Archibald Green, on a business trip to County Mayo, contrived, at a fox-hunt, to scrape acquaintance with Thomas O’Conor, well known for his hospitality. The hoped-for invitation was so immediately given that a return to the inn for clothing was impossible, and, on learning that the daughters of the house were planning a dance, Green ordered his dancing pumps sent from the inn. Instead, some clumsy hobnailed boots arrived, which he forced the old butler to exchange for his down-at-the-heel slippers. The clatter of the boots while the butler served dinner, his grimaces of pain because they were too small, and finally a clatter of broken dishes as the poor servant tripped over his own feet ‘ made an explanation imperative. The family received the story as an excellent joke, and the dancing was postponed until the pumps could be delivered by special messenger.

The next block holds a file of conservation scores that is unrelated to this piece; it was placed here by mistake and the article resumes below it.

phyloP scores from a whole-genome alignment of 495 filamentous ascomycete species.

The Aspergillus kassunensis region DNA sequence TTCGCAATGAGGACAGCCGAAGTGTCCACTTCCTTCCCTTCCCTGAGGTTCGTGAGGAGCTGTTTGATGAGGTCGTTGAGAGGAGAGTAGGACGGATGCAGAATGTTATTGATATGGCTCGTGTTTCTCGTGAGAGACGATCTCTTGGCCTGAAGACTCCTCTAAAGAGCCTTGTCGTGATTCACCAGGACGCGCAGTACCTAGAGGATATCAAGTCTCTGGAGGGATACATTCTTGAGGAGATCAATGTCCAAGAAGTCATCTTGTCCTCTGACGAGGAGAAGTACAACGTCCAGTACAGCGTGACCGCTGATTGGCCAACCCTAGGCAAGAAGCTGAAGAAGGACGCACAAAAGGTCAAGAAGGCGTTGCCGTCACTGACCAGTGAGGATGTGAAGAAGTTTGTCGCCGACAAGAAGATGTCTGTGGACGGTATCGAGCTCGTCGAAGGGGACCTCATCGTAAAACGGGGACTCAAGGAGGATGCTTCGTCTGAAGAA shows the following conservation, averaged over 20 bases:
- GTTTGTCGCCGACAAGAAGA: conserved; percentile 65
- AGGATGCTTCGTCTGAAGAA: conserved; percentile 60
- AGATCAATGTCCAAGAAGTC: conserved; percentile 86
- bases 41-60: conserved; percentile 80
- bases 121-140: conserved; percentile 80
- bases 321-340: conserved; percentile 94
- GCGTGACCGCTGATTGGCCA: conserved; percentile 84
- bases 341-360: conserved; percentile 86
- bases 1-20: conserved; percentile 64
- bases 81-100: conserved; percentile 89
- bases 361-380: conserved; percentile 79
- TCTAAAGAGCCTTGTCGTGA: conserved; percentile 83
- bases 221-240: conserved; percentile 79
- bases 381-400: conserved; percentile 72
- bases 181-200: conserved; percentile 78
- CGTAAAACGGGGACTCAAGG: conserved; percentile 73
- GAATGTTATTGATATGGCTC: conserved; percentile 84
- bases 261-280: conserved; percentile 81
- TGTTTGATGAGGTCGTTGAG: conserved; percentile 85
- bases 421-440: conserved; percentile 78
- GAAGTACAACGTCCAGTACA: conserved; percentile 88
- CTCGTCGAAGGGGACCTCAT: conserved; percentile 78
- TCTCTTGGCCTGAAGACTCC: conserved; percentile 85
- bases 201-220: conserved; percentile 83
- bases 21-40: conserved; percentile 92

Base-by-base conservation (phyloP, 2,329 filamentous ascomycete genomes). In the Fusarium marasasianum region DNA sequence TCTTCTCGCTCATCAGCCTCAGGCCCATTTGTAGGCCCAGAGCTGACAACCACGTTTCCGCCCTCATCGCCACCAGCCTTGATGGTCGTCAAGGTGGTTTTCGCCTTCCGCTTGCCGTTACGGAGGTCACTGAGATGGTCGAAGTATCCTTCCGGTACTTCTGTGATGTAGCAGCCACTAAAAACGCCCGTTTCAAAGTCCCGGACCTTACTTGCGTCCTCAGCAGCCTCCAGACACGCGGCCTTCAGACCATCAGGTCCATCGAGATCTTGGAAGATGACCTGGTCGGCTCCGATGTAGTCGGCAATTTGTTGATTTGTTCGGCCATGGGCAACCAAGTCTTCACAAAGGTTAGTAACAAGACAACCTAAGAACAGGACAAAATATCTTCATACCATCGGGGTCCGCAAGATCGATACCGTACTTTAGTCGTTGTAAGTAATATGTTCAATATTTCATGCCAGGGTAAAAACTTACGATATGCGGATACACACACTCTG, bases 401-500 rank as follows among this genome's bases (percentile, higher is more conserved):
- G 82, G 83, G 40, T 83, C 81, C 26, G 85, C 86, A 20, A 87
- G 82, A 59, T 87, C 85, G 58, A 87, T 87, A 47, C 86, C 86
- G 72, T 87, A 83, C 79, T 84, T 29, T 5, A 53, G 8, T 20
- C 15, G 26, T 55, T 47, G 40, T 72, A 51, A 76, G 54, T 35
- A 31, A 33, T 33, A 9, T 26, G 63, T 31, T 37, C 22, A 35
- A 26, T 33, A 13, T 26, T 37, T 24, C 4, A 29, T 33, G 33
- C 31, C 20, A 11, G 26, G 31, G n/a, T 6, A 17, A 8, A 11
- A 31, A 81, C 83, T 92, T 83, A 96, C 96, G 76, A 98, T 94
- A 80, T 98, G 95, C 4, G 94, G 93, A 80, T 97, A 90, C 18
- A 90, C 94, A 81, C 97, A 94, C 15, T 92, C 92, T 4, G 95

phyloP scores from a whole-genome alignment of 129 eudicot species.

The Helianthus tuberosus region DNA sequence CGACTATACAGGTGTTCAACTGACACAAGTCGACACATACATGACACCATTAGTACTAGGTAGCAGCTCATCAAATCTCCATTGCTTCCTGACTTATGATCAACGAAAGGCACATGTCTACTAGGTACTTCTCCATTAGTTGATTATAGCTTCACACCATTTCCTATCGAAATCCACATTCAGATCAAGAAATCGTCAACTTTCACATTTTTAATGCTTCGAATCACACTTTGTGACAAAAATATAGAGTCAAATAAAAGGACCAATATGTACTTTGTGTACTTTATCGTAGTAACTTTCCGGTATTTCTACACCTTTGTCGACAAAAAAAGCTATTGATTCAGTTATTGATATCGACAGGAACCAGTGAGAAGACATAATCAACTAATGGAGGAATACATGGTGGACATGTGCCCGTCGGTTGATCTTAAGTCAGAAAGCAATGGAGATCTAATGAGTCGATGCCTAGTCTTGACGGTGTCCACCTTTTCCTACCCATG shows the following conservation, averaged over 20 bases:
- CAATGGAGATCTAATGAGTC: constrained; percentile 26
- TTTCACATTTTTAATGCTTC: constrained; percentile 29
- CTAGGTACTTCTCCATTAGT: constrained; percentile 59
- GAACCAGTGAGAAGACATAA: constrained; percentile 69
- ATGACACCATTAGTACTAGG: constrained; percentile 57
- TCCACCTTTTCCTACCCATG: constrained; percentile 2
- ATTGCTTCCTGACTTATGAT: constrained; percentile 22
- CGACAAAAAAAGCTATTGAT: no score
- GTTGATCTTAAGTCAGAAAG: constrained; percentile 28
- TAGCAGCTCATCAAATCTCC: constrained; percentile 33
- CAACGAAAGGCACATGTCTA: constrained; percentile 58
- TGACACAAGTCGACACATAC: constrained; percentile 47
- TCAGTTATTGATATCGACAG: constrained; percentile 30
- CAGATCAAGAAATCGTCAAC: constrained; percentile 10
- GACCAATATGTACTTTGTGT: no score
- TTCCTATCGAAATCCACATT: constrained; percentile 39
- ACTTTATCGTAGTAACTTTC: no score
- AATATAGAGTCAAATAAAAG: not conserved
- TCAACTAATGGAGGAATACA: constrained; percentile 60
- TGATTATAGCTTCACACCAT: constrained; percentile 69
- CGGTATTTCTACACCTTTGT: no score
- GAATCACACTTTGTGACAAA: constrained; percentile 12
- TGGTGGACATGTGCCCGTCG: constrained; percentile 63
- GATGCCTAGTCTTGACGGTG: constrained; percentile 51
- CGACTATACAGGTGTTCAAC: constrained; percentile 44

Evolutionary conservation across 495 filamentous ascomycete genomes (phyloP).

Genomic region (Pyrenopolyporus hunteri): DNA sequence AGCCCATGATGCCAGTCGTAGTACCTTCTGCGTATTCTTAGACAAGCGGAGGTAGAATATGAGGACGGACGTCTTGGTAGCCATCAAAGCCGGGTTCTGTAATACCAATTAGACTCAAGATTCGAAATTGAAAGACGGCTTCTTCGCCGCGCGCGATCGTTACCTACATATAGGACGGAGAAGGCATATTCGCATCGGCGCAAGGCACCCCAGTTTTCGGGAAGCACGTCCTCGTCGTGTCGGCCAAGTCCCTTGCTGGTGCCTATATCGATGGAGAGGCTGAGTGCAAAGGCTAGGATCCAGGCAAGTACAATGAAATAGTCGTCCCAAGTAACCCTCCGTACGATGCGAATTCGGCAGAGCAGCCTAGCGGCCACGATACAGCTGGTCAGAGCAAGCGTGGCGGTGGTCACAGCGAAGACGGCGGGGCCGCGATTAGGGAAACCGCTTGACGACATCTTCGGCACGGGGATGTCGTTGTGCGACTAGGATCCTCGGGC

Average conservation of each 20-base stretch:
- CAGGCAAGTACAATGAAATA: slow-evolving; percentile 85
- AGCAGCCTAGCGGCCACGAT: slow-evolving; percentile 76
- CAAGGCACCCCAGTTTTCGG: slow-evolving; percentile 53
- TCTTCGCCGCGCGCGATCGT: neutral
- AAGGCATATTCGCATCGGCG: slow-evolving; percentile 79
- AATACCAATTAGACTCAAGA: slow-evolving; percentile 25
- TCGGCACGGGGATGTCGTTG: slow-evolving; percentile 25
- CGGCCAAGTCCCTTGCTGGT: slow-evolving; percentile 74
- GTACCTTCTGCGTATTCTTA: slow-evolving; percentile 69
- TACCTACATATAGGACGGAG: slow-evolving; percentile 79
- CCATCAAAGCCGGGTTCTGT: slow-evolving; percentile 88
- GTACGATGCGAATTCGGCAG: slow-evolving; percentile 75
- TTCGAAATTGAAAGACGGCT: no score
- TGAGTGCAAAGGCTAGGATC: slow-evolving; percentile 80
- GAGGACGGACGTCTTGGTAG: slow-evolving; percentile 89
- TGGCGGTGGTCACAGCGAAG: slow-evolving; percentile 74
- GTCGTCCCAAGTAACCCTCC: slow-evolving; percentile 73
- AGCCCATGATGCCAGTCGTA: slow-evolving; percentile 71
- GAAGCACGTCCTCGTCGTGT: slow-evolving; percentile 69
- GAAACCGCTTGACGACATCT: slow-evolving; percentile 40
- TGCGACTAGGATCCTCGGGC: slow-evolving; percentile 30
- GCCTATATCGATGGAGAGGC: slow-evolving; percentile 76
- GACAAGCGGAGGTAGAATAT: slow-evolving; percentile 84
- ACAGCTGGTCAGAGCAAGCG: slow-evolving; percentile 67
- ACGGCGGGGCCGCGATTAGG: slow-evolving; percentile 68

"The O'Conors, a transcript of his own early Irish observations, had a remarkable American success, partly because a certain adventurous breeziness of movement as of style exactly suited a public whose passing taste had for the moment been more or less formed, not only by Charles Lever, but by those who had been before him, as Fenimore Cooper and Captain Marryat."-Escott